One of the more unusual effects of the ST3 Draft Plan coming out just 5 days after ULink opened is that ULink has had an exceptionally short period of joy, celebration, and awe. The euphoria of its opening has been largely replaced by the oxygen required to analyze and react to the next big thing. Though Sound Transit threw a great party and ridership has seemingly exceeded already high expectations, what’s struck me most as a Capitol Hill resident is the swiftly increasing ordinariness of it all. Eavesdropping on my fellow riders’ conversations, onboard discussions of the train itself have already begun fading into the background, replaced by the everyday musings and banter upon which public social conversations rely.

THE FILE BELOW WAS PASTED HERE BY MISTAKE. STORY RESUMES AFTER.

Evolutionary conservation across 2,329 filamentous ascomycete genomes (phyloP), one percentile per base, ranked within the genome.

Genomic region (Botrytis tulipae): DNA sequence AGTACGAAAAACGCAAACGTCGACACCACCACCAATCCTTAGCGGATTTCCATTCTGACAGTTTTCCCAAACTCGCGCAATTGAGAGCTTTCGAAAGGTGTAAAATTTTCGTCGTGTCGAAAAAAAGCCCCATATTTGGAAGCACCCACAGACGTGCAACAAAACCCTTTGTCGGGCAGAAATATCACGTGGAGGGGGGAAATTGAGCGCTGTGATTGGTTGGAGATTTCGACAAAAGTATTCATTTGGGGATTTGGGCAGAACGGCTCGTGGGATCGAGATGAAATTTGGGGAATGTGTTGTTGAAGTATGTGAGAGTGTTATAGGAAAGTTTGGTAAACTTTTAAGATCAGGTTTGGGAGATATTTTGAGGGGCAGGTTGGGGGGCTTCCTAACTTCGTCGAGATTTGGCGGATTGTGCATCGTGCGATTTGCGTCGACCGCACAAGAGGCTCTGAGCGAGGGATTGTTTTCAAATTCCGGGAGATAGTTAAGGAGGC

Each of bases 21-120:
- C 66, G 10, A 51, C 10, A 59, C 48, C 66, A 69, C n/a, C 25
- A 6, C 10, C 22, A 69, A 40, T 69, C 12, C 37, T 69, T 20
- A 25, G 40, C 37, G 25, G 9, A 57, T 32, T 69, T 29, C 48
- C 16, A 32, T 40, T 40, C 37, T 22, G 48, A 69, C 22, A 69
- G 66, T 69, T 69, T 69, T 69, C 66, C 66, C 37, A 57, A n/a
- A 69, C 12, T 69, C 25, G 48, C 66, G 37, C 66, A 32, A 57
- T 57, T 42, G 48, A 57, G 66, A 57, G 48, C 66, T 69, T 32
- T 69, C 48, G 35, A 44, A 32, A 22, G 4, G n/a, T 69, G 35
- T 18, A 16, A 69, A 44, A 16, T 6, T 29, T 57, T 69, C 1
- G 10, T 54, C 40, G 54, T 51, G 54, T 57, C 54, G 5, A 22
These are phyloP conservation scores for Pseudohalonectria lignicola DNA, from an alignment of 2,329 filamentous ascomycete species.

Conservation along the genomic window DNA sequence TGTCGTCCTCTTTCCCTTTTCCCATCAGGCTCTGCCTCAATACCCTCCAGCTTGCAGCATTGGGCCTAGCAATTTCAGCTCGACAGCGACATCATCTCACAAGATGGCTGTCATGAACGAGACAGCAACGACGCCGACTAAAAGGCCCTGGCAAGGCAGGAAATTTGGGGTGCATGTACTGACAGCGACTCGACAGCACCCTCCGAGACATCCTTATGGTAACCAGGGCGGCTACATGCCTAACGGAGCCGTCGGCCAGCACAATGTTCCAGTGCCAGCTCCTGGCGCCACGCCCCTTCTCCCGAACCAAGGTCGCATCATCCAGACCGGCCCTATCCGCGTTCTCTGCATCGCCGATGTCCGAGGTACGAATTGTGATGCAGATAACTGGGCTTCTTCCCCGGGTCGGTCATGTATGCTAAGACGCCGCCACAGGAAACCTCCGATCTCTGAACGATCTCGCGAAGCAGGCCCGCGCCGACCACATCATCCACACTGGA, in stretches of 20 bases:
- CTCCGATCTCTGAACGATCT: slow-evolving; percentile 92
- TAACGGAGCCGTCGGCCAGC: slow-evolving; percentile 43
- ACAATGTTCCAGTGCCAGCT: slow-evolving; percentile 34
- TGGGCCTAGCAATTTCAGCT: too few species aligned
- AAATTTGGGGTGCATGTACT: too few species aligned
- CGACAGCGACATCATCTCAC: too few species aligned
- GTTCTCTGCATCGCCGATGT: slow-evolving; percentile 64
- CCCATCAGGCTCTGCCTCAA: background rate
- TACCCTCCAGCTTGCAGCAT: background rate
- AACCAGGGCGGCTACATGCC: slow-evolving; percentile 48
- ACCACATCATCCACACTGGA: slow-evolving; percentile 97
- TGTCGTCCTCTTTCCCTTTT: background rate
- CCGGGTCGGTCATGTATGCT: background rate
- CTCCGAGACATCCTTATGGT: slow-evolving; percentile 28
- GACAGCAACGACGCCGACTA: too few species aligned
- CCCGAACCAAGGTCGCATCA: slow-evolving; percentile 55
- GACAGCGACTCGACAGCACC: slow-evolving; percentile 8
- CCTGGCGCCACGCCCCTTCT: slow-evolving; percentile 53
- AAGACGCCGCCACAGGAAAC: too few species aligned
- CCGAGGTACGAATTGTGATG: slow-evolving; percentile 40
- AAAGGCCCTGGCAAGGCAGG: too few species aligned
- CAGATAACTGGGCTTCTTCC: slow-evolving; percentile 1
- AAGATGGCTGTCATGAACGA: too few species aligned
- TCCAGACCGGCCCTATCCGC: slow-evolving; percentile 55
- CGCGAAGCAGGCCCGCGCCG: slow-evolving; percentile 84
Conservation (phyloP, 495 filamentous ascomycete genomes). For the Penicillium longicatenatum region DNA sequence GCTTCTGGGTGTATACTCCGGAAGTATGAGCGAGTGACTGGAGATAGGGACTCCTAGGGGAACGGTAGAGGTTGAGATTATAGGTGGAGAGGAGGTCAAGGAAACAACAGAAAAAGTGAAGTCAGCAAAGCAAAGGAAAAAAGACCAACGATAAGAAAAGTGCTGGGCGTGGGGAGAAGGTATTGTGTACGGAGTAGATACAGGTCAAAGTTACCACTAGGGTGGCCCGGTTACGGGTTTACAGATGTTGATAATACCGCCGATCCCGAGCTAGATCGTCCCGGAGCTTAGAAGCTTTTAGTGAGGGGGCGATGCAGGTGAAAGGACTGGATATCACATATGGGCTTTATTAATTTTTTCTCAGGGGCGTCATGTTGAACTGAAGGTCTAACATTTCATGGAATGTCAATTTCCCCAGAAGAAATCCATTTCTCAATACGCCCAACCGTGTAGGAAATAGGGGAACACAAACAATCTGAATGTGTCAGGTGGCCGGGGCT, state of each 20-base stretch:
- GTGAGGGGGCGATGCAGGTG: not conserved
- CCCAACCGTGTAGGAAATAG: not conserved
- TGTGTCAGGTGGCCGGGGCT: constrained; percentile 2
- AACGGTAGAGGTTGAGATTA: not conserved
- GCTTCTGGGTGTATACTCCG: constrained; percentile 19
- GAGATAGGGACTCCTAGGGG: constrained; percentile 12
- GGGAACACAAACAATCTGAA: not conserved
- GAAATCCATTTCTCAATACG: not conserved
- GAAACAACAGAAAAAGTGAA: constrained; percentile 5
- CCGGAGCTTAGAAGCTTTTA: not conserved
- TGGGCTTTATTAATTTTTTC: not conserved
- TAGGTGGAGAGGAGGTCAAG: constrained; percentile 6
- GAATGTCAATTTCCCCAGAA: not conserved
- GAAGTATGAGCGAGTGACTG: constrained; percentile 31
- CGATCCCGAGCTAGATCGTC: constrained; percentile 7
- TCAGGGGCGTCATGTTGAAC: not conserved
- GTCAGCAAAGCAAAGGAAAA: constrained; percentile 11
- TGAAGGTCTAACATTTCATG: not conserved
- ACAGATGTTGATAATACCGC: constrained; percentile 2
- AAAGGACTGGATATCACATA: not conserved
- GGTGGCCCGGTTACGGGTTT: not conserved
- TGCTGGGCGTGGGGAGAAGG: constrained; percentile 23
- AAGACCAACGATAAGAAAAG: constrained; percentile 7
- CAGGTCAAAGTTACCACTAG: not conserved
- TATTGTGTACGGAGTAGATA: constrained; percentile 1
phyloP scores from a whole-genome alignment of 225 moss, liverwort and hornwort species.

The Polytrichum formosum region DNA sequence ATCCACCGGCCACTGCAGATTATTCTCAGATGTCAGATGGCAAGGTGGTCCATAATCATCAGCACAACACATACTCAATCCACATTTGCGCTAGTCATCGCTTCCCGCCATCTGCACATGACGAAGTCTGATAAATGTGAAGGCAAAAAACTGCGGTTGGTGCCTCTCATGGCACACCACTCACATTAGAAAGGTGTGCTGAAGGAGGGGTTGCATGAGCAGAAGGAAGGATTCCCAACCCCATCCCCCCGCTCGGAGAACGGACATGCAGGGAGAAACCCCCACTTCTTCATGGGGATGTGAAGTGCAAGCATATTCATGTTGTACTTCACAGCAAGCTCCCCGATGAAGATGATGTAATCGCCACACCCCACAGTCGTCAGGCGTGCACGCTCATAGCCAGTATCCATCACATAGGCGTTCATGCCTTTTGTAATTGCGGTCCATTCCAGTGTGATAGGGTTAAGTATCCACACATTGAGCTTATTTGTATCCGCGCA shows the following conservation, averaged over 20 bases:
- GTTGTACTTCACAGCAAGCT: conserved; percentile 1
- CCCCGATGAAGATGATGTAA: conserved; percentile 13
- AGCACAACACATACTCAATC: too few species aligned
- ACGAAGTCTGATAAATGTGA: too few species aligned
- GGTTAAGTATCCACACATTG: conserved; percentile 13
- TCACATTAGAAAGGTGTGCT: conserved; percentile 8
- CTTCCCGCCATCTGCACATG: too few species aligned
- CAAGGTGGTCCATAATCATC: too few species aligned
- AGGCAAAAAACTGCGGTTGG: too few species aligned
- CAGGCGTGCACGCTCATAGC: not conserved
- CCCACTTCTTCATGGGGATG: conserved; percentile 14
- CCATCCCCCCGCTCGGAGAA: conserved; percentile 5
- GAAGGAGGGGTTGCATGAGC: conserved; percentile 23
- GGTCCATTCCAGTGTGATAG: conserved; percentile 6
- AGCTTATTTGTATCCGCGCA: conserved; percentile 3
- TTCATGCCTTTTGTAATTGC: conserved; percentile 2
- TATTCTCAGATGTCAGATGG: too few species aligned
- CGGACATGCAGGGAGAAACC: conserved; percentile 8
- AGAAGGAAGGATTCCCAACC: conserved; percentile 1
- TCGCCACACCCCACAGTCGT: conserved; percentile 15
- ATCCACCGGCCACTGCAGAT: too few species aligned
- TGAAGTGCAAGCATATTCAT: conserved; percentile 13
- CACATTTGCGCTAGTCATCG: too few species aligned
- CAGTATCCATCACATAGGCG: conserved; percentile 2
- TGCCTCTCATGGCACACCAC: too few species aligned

And you know what? That’s great for transit. We don’t judge Thomas Edison’s legacy by how many people still react with sublime pleasure upon flipping a light switch, but rather by our complete and utter ability to take for granted the gifts of electric light. Done well, transit is is a public utility that improves life for the many but excites the passions of the few (sorry, fellow nerds). Good transit readjusts our baseline expectations onward and upward. Quickly accustomed to our new spoils, we begin to complain anew – and often rightfully so – as agitation is both the currency of politics and the impetus for continuous improvement.
So I’m not ungrateful in already taking for granted that Pioneer Square is 10 minutes away, forever. Transit’s highest compliment is when the magical becomes ordinary. Far better to be instant necessity than ongoing novelty.